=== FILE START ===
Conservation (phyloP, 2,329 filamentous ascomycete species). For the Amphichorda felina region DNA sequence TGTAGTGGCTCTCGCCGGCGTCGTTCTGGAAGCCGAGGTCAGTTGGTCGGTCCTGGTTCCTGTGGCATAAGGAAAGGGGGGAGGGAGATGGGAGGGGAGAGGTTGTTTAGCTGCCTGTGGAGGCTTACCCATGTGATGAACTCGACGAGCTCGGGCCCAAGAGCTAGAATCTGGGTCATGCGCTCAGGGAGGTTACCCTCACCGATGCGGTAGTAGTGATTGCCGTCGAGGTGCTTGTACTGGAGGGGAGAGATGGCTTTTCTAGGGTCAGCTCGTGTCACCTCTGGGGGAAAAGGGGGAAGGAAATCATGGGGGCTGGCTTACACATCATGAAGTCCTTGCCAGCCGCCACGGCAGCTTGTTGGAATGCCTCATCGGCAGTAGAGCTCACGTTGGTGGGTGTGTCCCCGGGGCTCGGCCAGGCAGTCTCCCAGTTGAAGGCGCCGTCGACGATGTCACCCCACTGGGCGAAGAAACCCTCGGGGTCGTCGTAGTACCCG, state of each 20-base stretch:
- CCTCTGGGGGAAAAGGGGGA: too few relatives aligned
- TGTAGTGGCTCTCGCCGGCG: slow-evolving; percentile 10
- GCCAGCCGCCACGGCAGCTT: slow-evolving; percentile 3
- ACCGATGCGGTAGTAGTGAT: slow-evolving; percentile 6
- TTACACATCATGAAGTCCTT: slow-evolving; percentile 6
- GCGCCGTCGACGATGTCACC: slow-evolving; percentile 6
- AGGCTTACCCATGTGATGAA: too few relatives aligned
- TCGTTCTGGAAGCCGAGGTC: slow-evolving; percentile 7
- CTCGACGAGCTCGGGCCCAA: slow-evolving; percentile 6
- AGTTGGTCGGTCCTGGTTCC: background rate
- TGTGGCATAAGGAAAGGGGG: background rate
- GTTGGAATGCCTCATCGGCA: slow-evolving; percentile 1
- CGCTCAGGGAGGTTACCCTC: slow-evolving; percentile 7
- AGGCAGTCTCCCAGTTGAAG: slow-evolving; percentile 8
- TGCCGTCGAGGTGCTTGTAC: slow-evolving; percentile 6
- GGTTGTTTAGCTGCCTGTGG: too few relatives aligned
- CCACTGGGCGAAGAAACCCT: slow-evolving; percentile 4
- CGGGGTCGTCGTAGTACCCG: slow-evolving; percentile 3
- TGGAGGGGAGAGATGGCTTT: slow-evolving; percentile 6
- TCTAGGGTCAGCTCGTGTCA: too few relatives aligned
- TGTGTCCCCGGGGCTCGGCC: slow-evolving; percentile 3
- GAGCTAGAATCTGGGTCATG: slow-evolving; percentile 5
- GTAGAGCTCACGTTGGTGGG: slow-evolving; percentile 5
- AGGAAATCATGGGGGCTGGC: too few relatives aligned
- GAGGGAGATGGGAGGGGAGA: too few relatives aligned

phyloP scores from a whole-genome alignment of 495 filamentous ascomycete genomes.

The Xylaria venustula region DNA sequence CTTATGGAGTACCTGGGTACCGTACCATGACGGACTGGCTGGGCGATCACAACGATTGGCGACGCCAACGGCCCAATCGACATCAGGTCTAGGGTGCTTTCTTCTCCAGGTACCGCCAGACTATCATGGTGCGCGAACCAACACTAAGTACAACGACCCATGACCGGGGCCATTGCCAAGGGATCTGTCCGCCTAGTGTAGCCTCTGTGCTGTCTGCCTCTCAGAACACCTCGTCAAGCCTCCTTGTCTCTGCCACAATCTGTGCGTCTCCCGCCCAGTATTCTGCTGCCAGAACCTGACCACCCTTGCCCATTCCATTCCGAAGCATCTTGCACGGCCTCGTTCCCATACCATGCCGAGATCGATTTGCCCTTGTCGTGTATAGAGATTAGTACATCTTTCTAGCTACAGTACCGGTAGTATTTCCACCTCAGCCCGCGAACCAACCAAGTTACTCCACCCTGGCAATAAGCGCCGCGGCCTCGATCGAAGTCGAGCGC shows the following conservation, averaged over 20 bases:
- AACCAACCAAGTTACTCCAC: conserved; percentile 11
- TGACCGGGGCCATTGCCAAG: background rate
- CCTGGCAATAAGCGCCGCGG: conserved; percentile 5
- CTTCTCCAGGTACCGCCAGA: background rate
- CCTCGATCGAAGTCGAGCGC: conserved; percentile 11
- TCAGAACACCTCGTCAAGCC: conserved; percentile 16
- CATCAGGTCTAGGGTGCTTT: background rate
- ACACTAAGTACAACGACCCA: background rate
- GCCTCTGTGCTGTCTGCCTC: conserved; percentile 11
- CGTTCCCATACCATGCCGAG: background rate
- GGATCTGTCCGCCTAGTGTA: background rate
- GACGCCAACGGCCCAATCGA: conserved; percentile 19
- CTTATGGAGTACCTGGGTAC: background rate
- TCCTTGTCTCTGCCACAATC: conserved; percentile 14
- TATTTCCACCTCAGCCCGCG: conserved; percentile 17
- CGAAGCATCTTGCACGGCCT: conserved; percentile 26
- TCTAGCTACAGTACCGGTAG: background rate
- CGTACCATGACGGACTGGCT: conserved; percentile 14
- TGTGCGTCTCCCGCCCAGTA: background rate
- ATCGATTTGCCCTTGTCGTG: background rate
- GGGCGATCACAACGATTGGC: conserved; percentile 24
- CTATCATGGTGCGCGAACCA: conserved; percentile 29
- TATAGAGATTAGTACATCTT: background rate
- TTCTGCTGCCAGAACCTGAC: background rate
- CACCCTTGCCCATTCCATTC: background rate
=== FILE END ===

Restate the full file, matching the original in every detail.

Conservation (phyloP, 2,329 filamentous ascomycete species). For the Amphichorda felina region DNA sequence TGTAGTGGCTCTCGCCGGCGTCGTTCTGGAAGCCGAGGTCAGTTGGTCGGTCCTGGTTCCTGTGGCATAAGGAAAGGGGGGAGGGAGATGGGAGGGGAGAGGTTGTTTAGCTGCCTGTGGAGGCTTACCCATGTGATGAACTCGACGAGCTCGGGCCCAAGAGCTAGAATCTGGGTCATGCGCTCAGGGAGGTTACCCTCACCGATGCGGTAGTAGTGATTGCCGTCGAGGTGCTTGTACTGGAGGGGAGAGATGGCTTTTCTAGGGTCAGCTCGTGTCACCTCTGGGGGAAAAGGGGGAAGGAAATCATGGGGGCTGGCTTACACATCATGAAGTCCTTGCCAGCCGCCACGGCAGCTTGTTGGAATGCCTCATCGGCAGTAGAGCTCACGTTGGTGGGTGTGTCCCCGGGGCTCGGCCAGGCAGTCTCCCAGTTGAAGGCGCCGTCGACGATGTCACCCCACTGGGCGAAGAAACCCTCGGGGTCGTCGTAGTACCCG, state of each 20-base stretch:
- CCTCTGGGGGAAAAGGGGGA: too few relatives aligned
- TGTAGTGGCTCTCGCCGGCG: slow-evolving; percentile 10
- GCCAGCCGCCACGGCAGCTT: slow-evolving; percentile 3
- ACCGATGCGGTAGTAGTGAT: slow-evolving; percentile 6
- TTACACATCATGAAGTCCTT: slow-evolving; percentile 6
- GCGCCGTCGACGATGTCACC: slow-evolving; percentile 6
- AGGCTTACCCATGTGATGAA: too few relatives aligned
- TCGTTCTGGAAGCCGAGGTC: slow-evolving; percentile 7
- CTCGACGAGCTCGGGCCCAA: slow-evolving; percentile 6
- AGTTGGTCGGTCCTGGTTCC: background rate
- TGTGGCATAAGGAAAGGGGG: background rate
- GTTGGAATGCCTCATCGGCA: slow-evolving; percentile 1
- CGCTCAGGGAGGTTACCCTC: slow-evolving; percentile 7
- AGGCAGTCTCCCAGTTGAAG: slow-evolving; percentile 8
- TGCCGTCGAGGTGCTTGTAC: slow-evolving; percentile 6
- GGTTGTTTAGCTGCCTGTGG: too few relatives aligned
- CCACTGGGCGAAGAAACCCT: slow-evolving; percentile 4
- CGGGGTCGTCGTAGTACCCG: slow-evolving; percentile 3
- TGGAGGGGAGAGATGGCTTT: slow-evolving; percentile 6
- TCTAGGGTCAGCTCGTGTCA: too few relatives aligned
- TGTGTCCCCGGGGCTCGGCC: slow-evolving; percentile 3
- GAGCTAGAATCTGGGTCATG: slow-evolving; percentile 5
- GTAGAGCTCACGTTGGTGGG: slow-evolving; percentile 5
- AGGAAATCATGGGGGCTGGC: too few relatives aligned
- GAGGGAGATGGGAGGGGAGA: too few relatives aligned

phyloP scores from a whole-genome alignment of 495 filamentous ascomycete genomes.

The Xylaria venustula region DNA sequence CTTATGGAGTACCTGGGTACCGTACCATGACGGACTGGCTGGGCGATCACAACGATTGGCGACGCCAACGGCCCAATCGACATCAGGTCTAGGGTGCTTTCTTCTCCAGGTACCGCCAGACTATCATGGTGCGCGAACCAACACTAAGTACAACGACCCATGACCGGGGCCATTGCCAAGGGATCTGTCCGCCTAGTGTAGCCTCTGTGCTGTCTGCCTCTCAGAACACCTCGTCAAGCCTCCTTGTCTCTGCCACAATCTGTGCGTCTCCCGCCCAGTATTCTGCTGCCAGAACCTGACCACCCTTGCCCATTCCATTCCGAAGCATCTTGCACGGCCTCGTTCCCATACCATGCCGAGATCGATTTGCCCTTGTCGTGTATAGAGATTAGTACATCTTTCTAGCTACAGTACCGGTAGTATTTCCACCTCAGCCCGCGAACCAACCAAGTTACTCCACCCTGGCAATAAGCGCCGCGGCCTCGATCGAAGTCGAGCGC shows the following conservation, averaged over 20 bases:
- AACCAACCAAGTTACTCCAC: conserved; percentile 11
- TGACCGGGGCCATTGCCAAG: background rate
- CCTGGCAATAAGCGCCGCGG: conserved; percentile 5
- CTTCTCCAGGTACCGCCAGA: background rate
- CCTCGATCGAAGTCGAGCGC: conserved; percentile 11
- TCAGAACACCTCGTCAAGCC: conserved; percentile 16
- CATCAGGTCTAGGGTGCTTT: background rate
- ACACTAAGTACAACGACCCA: background rate
- GCCTCTGTGCTGTCTGCCTC: conserved; percentile 11
- CGTTCCCATACCATGCCGAG: background rate
- GGATCTGTCCGCCTAGTGTA: background rate
- GACGCCAACGGCCCAATCGA: conserved; percentile 19
- CTTATGGAGTACCTGGGTAC: background rate
- TCCTTGTCTCTGCCACAATC: conserved; percentile 14
- TATTTCCACCTCAGCCCGCG: conserved; percentile 17
- CGAAGCATCTTGCACGGCCT: conserved; percentile 26
- TCTAGCTACAGTACCGGTAG: background rate
- CGTACCATGACGGACTGGCT: conserved; percentile 14
- TGTGCGTCTCCCGCCCAGTA: background rate
- ATCGATTTGCCCTTGTCGTG: background rate
- GGGCGATCACAACGATTGGC: conserved; percentile 24
- CTATCATGGTGCGCGAACCA: conserved; percentile 29
- TATAGAGATTAGTACATCTT: background rate
- TTCTGCTGCCAGAACCTGAC: background rate
- CACCCTTGCCCATTCCATTC: background rate